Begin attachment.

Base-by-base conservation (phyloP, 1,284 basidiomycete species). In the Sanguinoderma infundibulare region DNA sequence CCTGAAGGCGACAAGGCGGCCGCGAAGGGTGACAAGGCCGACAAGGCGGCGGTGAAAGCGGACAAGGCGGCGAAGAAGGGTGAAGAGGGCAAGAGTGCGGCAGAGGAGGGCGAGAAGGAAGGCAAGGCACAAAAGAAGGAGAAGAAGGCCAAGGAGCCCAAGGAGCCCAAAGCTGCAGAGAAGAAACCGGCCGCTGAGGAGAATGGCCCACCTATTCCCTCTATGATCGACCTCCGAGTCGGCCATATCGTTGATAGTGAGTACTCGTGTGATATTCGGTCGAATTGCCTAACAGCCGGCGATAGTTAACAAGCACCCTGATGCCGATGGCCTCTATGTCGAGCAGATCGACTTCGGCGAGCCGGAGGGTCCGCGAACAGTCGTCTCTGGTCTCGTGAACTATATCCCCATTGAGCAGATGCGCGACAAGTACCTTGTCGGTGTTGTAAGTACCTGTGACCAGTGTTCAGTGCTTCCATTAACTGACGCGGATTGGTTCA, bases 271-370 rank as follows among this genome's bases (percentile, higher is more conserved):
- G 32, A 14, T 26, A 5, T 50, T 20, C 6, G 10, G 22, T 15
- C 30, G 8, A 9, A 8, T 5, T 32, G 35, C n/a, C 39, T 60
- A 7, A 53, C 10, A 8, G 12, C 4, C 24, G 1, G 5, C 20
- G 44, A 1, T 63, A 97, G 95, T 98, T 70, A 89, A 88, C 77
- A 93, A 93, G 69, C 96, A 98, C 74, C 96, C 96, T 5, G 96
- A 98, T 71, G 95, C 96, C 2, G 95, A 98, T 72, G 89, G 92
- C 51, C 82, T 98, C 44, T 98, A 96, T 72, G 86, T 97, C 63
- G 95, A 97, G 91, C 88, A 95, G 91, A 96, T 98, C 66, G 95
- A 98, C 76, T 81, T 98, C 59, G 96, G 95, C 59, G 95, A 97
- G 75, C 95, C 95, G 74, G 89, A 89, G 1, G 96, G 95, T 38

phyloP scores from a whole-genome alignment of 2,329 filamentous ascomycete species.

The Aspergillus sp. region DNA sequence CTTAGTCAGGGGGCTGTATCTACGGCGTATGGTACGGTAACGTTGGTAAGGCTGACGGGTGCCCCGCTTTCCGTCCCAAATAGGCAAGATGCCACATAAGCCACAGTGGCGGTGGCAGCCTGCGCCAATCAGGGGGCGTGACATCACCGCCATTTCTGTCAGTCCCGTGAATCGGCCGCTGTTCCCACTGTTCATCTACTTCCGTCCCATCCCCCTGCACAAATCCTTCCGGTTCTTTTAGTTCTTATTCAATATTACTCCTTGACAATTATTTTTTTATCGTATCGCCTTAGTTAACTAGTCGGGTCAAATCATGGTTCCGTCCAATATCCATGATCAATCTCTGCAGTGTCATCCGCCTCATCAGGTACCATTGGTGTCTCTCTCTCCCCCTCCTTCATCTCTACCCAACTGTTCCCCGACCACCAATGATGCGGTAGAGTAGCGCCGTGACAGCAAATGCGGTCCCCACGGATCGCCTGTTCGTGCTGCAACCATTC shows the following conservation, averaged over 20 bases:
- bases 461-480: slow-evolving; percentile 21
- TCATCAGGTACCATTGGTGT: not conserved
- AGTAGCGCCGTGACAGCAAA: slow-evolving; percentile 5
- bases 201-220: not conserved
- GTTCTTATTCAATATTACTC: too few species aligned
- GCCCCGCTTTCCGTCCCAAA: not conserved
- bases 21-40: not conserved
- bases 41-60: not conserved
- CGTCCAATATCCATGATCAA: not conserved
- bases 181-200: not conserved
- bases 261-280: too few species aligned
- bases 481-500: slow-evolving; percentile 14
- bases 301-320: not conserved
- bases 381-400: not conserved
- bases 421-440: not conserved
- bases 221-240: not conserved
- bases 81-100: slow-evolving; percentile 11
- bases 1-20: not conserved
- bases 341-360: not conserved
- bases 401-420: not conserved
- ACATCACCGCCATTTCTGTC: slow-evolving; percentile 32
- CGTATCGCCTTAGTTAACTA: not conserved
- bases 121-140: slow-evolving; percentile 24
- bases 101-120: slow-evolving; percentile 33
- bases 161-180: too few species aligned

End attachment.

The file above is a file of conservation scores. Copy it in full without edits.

Base-by-base conservation (phyloP, 1,284 basidiomycete species). In the Sanguinoderma infundibulare region DNA sequence CCTGAAGGCGACAAGGCGGCCGCGAAGGGTGACAAGGCCGACAAGGCGGCGGTGAAAGCGGACAAGGCGGCGAAGAAGGGTGAAGAGGGCAAGAGTGCGGCAGAGGAGGGCGAGAAGGAAGGCAAGGCACAAAAGAAGGAGAAGAAGGCCAAGGAGCCCAAGGAGCCCAAAGCTGCAGAGAAGAAACCGGCCGCTGAGGAGAATGGCCCACCTATTCCCTCTATGATCGACCTCCGAGTCGGCCATATCGTTGATAGTGAGTACTCGTGTGATATTCGGTCGAATTGCCTAACAGCCGGCGATAGTTAACAAGCACCCTGATGCCGATGGCCTCTATGTCGAGCAGATCGACTTCGGCGAGCCGGAGGGTCCGCGAACAGTCGTCTCTGGTCTCGTGAACTATATCCCCATTGAGCAGATGCGCGACAAGTACCTTGTCGGTGTTGTAAGTACCTGTGACCAGTGTTCAGTGCTTCCATTAACTGACGCGGATTGGTTCA, bases 271-370 rank as follows among this genome's bases (percentile, higher is more conserved):
- G 32, A 14, T 26, A 5, T 50, T 20, C 6, G 10, G 22, T 15
- C 30, G 8, A 9, A 8, T 5, T 32, G 35, C n/a, C 39, T 60
- A 7, A 53, C 10, A 8, G 12, C 4, C 24, G 1, G 5, C 20
- G 44, A 1, T 63, A 97, G 95, T 98, T 70, A 89, A 88, C 77
- A 93, A 93, G 69, C 96, A 98, C 74, C 96, C 96, T 5, G 96
- A 98, T 71, G 95, C 96, C 2, G 95, A 98, T 72, G 89, G 92
- C 51, C 82, T 98, C 44, T 98, A 96, T 72, G 86, T 97, C 63
- G 95, A 97, G 91, C 88, A 95, G 91, A 96, T 98, C 66, G 95
- A 98, C 76, T 81, T 98, C 59, G 96, G 95, C 59, G 95, A 97
- G 75, C 95, C 95, G 74, G 89, A 89, G 1, G 96, G 95, T 38

phyloP scores from a whole-genome alignment of 2,329 filamentous ascomycete species.

The Aspergillus sp. region DNA sequence CTTAGTCAGGGGGCTGTATCTACGGCGTATGGTACGGTAACGTTGGTAAGGCTGACGGGTGCCCCGCTTTCCGTCCCAAATAGGCAAGATGCCACATAAGCCACAGTGGCGGTGGCAGCCTGCGCCAATCAGGGGGCGTGACATCACCGCCATTTCTGTCAGTCCCGTGAATCGGCCGCTGTTCCCACTGTTCATCTACTTCCGTCCCATCCCCCTGCACAAATCCTTCCGGTTCTTTTAGTTCTTATTCAATATTACTCCTTGACAATTATTTTTTTATCGTATCGCCTTAGTTAACTAGTCGGGTCAAATCATGGTTCCGTCCAATATCCATGATCAATCTCTGCAGTGTCATCCGCCTCATCAGGTACCATTGGTGTCTCTCTCTCCCCCTCCTTCATCTCTACCCAACTGTTCCCCGACCACCAATGATGCGGTAGAGTAGCGCCGTGACAGCAAATGCGGTCCCCACGGATCGCCTGTTCGTGCTGCAACCATTC shows the following conservation, averaged over 20 bases:
- bases 461-480: slow-evolving; percentile 21
- TCATCAGGTACCATTGGTGT: not conserved
- AGTAGCGCCGTGACAGCAAA: slow-evolving; percentile 5
- bases 201-220: not conserved
- GTTCTTATTCAATATTACTC: too few species aligned
- GCCCCGCTTTCCGTCCCAAA: not conserved
- bases 21-40: not conserved
- bases 41-60: not conserved
- CGTCCAATATCCATGATCAA: not conserved
- bases 181-200: not conserved
- bases 261-280: too few species aligned
- bases 481-500: slow-evolving; percentile 14
- bases 301-320: not conserved
- bases 381-400: not conserved
- bases 421-440: not conserved
- bases 221-240: not conserved
- bases 81-100: slow-evolving; percentile 11
- bases 1-20: not conserved
- bases 341-360: not conserved
- bases 401-420: not conserved
- ACATCACCGCCATTTCTGTC: slow-evolving; percentile 32
- CGTATCGCCTTAGTTAACTA: not conserved
- bases 121-140: slow-evolving; percentile 24
- bases 101-120: slow-evolving; percentile 33
- bases 161-180: too few species aligned